Photo by James Hanlon – taken fromhttps://www.nokiamobilephonenews.co.uk/uk/the-first-ever-uk-sighting-of-the-rare-cape-gull-bird-draws-thousands-of-birdwatchers-to-cambridge/
Dear Readers, what do you think all these people are doing on a sweltering hot afternoon, with their long lenses and sun hats and general air of expectation? Well, they’re here to see a gull. Not just any gull, though: this is subspecies of the Cape Gull (also known as the Kelp Gull), and it normally lives in such far-flung places as The Gambia and South Africa. This is the first recorded sighting ever in the United Kingdom, and so it’s no wonder that people were so excited. After all, a trip to Grafham Water in Cambridgeshire is a lot cheaper than a flight to Cape Town.
The appearance of this splendid bird had been predicted for several years: it was thought that an individual might get carried away with a flock of yellow-legged gulls and carried north, especially after one was spotted at a zoo in Paris nicking the fish that was thrown to the penguins. But being a gull, it has probably been hiding in plain sight for a while: these seabirds are a niche speciality amongst birdwatchers. For the longest time the best place to see an unusual gull was at a landfill site, and as you can imagine if it’s a heap of smouldering rubbish or a lovely woodland scene, many naturalists would plump for the former. I can imagine that whoever identified it would be over the moon at spotting not just a rarity, but a unique bird, because the first of anything is always special.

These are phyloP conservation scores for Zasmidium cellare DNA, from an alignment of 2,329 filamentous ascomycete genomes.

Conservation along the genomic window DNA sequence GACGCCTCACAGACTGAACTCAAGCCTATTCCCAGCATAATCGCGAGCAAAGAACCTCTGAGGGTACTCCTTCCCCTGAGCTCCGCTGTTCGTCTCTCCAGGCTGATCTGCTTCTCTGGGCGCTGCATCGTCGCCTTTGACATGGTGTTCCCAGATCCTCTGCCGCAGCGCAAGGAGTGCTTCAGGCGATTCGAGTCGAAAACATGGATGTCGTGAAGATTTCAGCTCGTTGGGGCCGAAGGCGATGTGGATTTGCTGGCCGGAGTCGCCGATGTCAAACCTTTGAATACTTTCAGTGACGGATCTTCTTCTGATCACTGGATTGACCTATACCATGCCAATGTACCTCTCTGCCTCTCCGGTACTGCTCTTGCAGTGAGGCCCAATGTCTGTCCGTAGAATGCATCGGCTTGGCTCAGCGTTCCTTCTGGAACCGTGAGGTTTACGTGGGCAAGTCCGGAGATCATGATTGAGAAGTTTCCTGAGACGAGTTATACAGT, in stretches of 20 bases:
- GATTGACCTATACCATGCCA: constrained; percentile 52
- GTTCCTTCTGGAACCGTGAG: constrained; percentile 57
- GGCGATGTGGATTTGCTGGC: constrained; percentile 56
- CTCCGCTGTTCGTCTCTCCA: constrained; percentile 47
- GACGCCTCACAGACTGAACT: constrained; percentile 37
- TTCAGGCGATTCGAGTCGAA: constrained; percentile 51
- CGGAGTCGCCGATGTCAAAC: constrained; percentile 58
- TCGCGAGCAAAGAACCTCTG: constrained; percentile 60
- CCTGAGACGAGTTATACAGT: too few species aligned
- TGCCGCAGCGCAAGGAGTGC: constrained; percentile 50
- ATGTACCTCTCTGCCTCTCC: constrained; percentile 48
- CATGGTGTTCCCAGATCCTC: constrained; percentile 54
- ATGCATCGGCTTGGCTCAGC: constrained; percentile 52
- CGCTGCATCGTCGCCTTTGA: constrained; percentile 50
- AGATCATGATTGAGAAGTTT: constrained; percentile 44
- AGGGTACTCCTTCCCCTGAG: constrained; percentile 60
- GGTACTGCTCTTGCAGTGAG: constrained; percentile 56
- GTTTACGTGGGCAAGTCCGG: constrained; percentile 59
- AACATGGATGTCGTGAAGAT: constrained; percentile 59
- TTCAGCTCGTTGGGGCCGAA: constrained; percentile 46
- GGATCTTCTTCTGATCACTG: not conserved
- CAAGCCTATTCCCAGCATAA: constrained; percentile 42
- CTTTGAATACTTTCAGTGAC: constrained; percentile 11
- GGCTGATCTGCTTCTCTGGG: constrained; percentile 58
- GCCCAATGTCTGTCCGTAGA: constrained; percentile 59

Photo by Peter Hines – you can watch his video here.
Normally I feel very sad for these windblown wanderers, but there’s something about this bird that makes me think that s/he will be fine. If you have a look at the video, you’ll see the bird getting stuck into a rotting fish and generally looking at home. Maybe s/he’ll head back south later in the year.
You can see why a casual observer (i.e. me) would walk past this bird without giving it a second thought – Cape Gulls are midway between greater and lesser black-backed gulls in size. However, Cape Gulls have a white ‘trailing edge’ to their wings, dark eyes, and a really imposing bulbous-shaped bill. You wouldn’t want to get on the wrong side of one of these chaps, and they seem extremely intelligent and opportunistic, as most gulls are: in Cape Town they’ve been seen picking up shellfish and then dropping them onto stones in order to break them open. Less appealingly, they seem to land on the backs of southern right whales and peck holes in them, and they are even reputed to peck the eyes out of fur seal pups. I realise that I’m not painting an altogether cheery picture, but you have to admire the adaptability. After all, humans only have to see a resource to want to plunder it, so it’s hard to be judge-y about a seabird.
Cape gull with chicks (Photo by Philip Capper)